The effort, a partnership with American tech company ItsOn, is a response to younger customers' demands for app-based plan management and customer service
A recent study by J.D. Power found that "customer contact with wireless carriers via online self-service is at an all-time high, as a growing shift in mobile device usage is affecting the way customers contact their providers with service inquiries." The study found that AT&T ranked the best among consumers and the use of mobile devices to engage with their providers was a key factor for this satisfaction.
Carriers around the world are focusing on how best they can meet their customer needs and bring relevance to their consumers. For example, AT&T offers a mobile app called myAT&T for iOS and Android in addition to their browser-based web portal. The app allows customers to view their bill, wireless activity, manage their plan and services, interact with customer service and more. It's quite likely one of the factors indicating why AT&T earned such a high ranking by satisfied customers, or at the very least it illustrates a forward-thinking mindset in building engagement.
Carriers in emerging markets have faced challenges beyond merely providing the latest devices and top-notch network speeds; customers expect better plan options as well as more convenience in changing their subscription selections as needed. The companies that will thrive are the ones which develop innovative flexibility in finding creative ways to address growing consumer expectations, particularly among millennials.
One such example is Saudi Telecom Company (STC), which has partnered with ItsOn, an American tech company located in the Bay Area. The two organizations have launched a new digital mobile brand named Jawwy by STC, aimed at tech-savvy young subscribers to allow them more diverse flexibility and management of their mobile plans. As with the myAT&T app, the goal of Jawwy is to permit these customers to build, share and manage their plan in real-time, rather than having to buy fixed static plans that are only managed via customer care calls - sometimes with lengthy wait times.
Their intended target base is wide: Saudi Arabians 30 years old and younger represent approximately 65% of the country's population. STC's CEO, Dr. Khaled Biyari, stated: "We needed to develop a new offering for digitally-savvy young people. "The millennials of today's Saudi Arabia exemplify the ongoing shift in consumer behavior and expectations. They live in an always-on, real-time world and they expect companies to cater to them in the same way. Jawwy is a significant part of STC's current digital transformation and we believe this initiative will set the pace for the telecom sector in KSA and beyond."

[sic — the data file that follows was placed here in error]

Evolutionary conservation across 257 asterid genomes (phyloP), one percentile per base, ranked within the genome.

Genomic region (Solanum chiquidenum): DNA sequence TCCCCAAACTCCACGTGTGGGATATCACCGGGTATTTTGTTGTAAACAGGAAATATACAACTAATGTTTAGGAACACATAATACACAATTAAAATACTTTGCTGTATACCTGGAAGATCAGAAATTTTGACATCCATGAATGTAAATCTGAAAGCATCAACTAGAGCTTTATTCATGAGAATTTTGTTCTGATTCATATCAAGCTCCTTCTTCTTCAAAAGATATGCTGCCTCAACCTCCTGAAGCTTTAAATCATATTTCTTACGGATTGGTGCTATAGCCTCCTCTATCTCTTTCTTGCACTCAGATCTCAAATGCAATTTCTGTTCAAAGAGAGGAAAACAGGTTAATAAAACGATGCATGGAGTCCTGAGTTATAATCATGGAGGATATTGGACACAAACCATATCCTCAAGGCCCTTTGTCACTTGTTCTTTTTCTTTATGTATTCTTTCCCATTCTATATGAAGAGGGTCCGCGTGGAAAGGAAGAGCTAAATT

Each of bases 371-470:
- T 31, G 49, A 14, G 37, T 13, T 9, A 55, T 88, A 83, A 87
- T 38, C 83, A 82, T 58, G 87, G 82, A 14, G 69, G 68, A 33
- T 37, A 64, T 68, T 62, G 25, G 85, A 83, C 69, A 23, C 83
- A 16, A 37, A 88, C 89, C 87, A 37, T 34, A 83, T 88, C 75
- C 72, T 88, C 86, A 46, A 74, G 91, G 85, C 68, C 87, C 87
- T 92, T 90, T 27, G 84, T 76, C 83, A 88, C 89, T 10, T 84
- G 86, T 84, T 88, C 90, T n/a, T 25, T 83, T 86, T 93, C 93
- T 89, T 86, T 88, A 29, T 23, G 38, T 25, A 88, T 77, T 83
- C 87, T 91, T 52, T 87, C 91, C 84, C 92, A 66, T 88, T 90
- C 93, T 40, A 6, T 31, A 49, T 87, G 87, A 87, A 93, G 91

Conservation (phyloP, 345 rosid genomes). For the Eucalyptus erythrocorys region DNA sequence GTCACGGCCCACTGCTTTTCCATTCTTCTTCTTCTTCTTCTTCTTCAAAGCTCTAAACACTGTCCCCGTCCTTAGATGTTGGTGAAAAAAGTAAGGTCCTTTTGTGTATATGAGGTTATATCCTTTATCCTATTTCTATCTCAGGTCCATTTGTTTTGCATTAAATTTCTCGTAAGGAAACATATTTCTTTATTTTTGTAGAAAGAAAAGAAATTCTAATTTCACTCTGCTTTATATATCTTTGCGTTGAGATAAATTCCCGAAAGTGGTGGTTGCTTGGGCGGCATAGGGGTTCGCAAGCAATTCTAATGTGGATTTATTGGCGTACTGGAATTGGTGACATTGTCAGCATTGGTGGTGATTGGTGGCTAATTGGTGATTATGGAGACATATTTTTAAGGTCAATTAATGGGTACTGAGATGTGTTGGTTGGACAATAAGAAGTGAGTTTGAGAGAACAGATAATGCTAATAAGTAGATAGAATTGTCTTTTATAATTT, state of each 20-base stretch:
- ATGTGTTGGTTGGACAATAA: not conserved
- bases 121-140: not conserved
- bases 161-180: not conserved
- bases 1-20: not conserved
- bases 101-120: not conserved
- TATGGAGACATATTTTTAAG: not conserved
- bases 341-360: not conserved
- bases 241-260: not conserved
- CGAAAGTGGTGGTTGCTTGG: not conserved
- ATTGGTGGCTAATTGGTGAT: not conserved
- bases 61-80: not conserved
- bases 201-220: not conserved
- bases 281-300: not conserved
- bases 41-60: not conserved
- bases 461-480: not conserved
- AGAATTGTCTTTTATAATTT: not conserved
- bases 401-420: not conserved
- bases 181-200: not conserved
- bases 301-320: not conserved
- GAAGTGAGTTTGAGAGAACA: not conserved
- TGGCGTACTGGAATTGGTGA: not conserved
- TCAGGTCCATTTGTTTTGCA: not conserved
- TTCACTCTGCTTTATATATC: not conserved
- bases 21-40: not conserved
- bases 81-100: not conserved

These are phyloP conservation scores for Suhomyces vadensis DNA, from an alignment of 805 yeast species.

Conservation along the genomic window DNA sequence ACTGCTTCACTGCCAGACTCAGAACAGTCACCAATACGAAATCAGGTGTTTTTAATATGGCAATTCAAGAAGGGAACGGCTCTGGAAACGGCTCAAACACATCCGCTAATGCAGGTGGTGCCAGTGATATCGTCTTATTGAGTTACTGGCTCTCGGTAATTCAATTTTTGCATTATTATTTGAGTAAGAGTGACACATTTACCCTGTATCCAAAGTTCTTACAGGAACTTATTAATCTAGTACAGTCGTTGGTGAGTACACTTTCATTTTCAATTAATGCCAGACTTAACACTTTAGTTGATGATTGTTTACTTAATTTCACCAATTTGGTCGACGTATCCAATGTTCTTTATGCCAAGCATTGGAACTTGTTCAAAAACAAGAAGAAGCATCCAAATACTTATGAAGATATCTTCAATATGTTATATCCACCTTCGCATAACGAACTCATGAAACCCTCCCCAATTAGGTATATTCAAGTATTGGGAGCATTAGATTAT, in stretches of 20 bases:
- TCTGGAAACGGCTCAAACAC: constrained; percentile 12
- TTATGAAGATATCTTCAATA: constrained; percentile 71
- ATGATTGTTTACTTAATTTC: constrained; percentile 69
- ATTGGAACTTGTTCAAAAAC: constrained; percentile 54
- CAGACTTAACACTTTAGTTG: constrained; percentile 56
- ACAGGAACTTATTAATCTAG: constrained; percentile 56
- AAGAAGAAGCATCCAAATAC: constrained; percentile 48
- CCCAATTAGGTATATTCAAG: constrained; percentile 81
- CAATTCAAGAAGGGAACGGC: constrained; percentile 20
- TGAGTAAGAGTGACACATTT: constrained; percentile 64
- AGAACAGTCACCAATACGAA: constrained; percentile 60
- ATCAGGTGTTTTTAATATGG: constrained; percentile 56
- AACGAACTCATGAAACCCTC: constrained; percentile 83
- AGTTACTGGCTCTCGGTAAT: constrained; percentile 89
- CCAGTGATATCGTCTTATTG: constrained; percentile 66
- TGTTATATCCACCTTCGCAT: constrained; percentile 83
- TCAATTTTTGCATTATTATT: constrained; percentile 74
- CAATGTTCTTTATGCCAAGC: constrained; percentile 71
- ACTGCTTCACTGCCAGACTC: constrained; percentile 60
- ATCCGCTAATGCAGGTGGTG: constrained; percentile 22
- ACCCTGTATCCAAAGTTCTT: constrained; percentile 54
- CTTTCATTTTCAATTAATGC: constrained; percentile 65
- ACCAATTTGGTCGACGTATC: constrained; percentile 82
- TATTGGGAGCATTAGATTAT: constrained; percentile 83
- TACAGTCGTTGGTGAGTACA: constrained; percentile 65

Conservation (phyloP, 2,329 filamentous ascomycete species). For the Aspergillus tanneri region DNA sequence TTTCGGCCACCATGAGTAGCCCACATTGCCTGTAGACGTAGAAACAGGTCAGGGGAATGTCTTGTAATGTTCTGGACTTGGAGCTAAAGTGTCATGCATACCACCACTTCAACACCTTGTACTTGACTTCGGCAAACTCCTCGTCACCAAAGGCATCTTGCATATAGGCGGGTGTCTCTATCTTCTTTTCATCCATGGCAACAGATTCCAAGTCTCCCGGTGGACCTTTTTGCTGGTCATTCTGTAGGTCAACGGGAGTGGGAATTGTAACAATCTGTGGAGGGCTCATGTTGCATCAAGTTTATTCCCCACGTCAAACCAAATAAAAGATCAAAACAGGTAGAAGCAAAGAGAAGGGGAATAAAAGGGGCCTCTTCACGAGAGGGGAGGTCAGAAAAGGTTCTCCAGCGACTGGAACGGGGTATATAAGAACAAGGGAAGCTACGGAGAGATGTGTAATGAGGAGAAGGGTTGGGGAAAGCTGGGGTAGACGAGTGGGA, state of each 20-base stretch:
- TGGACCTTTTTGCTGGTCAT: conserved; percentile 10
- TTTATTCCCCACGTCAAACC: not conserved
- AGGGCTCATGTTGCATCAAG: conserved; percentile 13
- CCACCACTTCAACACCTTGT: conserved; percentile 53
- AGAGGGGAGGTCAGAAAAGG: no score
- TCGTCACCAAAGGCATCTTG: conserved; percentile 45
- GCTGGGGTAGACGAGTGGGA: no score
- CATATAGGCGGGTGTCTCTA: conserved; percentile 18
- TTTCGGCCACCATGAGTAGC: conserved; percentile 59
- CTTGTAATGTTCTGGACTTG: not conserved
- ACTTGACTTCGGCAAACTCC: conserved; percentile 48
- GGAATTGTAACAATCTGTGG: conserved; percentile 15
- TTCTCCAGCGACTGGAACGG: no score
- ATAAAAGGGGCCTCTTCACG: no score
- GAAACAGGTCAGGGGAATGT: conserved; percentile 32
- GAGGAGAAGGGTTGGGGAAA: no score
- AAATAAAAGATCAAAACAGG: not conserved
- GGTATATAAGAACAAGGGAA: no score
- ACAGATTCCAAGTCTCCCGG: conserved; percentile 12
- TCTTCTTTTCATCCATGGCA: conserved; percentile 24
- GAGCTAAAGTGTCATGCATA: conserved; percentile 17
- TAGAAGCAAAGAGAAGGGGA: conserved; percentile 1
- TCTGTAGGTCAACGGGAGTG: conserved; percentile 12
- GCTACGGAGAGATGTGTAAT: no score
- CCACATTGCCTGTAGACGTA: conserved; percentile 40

Access to Jawwy is based on an associated SIM card and a dedicated app, available for both iOS and Android. Using the app, customers can change their plans, manage billing from their mobile devices, activate new services, transfer or share data or services with other users, monitor plan details and usage, access specific bundles or offers, and engage with customer support.
I spoke with Robert Oberhofer, VP of Technical Sales and Marketing at ItsOn to find out more about Jawwy:
Is a model like Jawwy going to debut in the U.S. anytime soon (or does such a model already exist?)
"ItsOn launched a similar model in 2015 when it partnered with Sprint and Virgin Mobile USA to launch Virgin Mobile's "Data Done Right." This is an affordable and personalized no-contract data sharing plan, available at Walmart. It includes 4G smartphones pre-loaded with the Virgin Mobile app, which allows customers to adjust their own calling, messaging and data allowances at any time without the need to interact with customer care or a store representative.
Jawwy is an evolved version of the base digital experience offered by Virgin Mobile's "Data Done Right" - the expanded model offers online purchasing of SIM cards or devices, the use of social network log-ins and accessible, online customer support."
Are there different regulations for carriers in Saudi Arabia vs. the U.S.?
"Yes. For example, in Saudi Arabia, the identity of the purchaser for all new SIM cards must be validated against a National ID. As a digital brand with an online purchase model, Jawwy offers in-home delivery of its SIM card through a partnership with Uber. The Uber driver will not just provide the convenience of in-home delivery but will also be able to execute the verification. This is another example of modern, digital, out-of-the-box thinking."
What makes younger people more likely to benefit from a model like Jawwy?
"In Saudi Arabia, millennials are highly active on social media and are drawn to the convenience, flexibility and transparency of digital services. Jawwy by STC addresses these values by using ItsOn's advanced technology to allow younger users to view, manage and personalize their mobile phone plans. Millennials also thrive from a model like Jawwy because it is fully communicative - features like usage monitoring and easy access to customer support allow them to directly engage with their mobile carrier."
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